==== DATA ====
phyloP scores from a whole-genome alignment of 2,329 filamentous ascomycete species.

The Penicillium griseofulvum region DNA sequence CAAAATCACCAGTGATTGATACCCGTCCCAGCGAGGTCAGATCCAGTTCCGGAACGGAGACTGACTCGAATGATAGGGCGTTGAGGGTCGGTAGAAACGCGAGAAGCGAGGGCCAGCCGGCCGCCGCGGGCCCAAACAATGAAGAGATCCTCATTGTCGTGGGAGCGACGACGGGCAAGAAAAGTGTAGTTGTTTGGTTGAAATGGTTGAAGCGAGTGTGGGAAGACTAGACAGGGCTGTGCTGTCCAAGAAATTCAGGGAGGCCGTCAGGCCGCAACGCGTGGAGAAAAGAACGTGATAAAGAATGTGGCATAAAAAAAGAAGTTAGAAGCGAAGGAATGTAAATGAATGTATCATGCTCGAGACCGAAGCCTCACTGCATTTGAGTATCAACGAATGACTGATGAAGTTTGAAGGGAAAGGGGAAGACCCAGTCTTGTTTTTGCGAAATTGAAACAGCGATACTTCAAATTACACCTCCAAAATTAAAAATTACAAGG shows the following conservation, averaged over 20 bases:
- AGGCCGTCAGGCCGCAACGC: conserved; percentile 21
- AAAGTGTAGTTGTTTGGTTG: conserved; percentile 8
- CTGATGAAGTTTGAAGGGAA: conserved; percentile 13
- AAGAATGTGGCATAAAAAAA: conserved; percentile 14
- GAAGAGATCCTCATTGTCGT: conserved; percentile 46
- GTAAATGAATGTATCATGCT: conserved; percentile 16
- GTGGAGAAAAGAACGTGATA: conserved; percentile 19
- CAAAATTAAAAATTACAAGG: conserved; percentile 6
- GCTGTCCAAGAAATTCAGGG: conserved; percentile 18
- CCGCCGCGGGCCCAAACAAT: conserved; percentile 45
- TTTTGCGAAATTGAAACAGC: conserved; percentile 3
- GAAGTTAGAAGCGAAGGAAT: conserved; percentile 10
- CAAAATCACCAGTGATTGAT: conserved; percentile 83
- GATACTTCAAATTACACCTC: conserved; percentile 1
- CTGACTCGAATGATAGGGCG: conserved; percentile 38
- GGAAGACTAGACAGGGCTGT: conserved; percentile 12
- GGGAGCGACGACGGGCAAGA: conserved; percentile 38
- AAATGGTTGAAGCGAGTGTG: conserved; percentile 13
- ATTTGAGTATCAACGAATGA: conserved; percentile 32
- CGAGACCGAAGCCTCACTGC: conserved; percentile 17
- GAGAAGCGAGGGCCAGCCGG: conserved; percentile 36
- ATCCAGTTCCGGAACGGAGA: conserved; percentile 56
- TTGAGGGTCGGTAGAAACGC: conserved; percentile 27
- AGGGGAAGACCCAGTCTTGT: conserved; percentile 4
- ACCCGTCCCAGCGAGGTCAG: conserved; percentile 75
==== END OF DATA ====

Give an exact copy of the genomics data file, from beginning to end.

phyloP scores from a whole-genome alignment of 2,329 filamentous ascomycete species.

The Penicillium griseofulvum region DNA sequence CAAAATCACCAGTGATTGATACCCGTCCCAGCGAGGTCAGATCCAGTTCCGGAACGGAGACTGACTCGAATGATAGGGCGTTGAGGGTCGGTAGAAACGCGAGAAGCGAGGGCCAGCCGGCCGCCGCGGGCCCAAACAATGAAGAGATCCTCATTGTCGTGGGAGCGACGACGGGCAAGAAAAGTGTAGTTGTTTGGTTGAAATGGTTGAAGCGAGTGTGGGAAGACTAGACAGGGCTGTGCTGTCCAAGAAATTCAGGGAGGCCGTCAGGCCGCAACGCGTGGAGAAAAGAACGTGATAAAGAATGTGGCATAAAAAAAGAAGTTAGAAGCGAAGGAATGTAAATGAATGTATCATGCTCGAGACCGAAGCCTCACTGCATTTGAGTATCAACGAATGACTGATGAAGTTTGAAGGGAAAGGGGAAGACCCAGTCTTGTTTTTGCGAAATTGAAACAGCGATACTTCAAATTACACCTCCAAAATTAAAAATTACAAGG shows the following conservation, averaged over 20 bases:
- AGGCCGTCAGGCCGCAACGC: conserved; percentile 21
- AAAGTGTAGTTGTTTGGTTG: conserved; percentile 8
- CTGATGAAGTTTGAAGGGAA: conserved; percentile 13
- AAGAATGTGGCATAAAAAAA: conserved; percentile 14
- GAAGAGATCCTCATTGTCGT: conserved; percentile 46
- GTAAATGAATGTATCATGCT: conserved; percentile 16
- GTGGAGAAAAGAACGTGATA: conserved; percentile 19
- CAAAATTAAAAATTACAAGG: conserved; percentile 6
- GCTGTCCAAGAAATTCAGGG: conserved; percentile 18
- CCGCCGCGGGCCCAAACAAT: conserved; percentile 45
- TTTTGCGAAATTGAAACAGC: conserved; percentile 3
- GAAGTTAGAAGCGAAGGAAT: conserved; percentile 10
- CAAAATCACCAGTGATTGAT: conserved; percentile 83
- GATACTTCAAATTACACCTC: conserved; percentile 1
- CTGACTCGAATGATAGGGCG: conserved; percentile 38
- GGAAGACTAGACAGGGCTGT: conserved; percentile 12
- GGGAGCGACGACGGGCAAGA: conserved; percentile 38
- AAATGGTTGAAGCGAGTGTG: conserved; percentile 13
- ATTTGAGTATCAACGAATGA: conserved; percentile 32
- CGAGACCGAAGCCTCACTGC: conserved; percentile 17
- GAGAAGCGAGGGCCAGCCGG: conserved; percentile 36
- ATCCAGTTCCGGAACGGAGA: conserved; percentile 56
- TTGAGGGTCGGTAGAAACGC: conserved; percentile 27
- AGGGGAAGACCCAGTCTTGT: conserved; percentile 4
- ACCCGTCCCAGCGAGGTCAG: conserved; percentile 75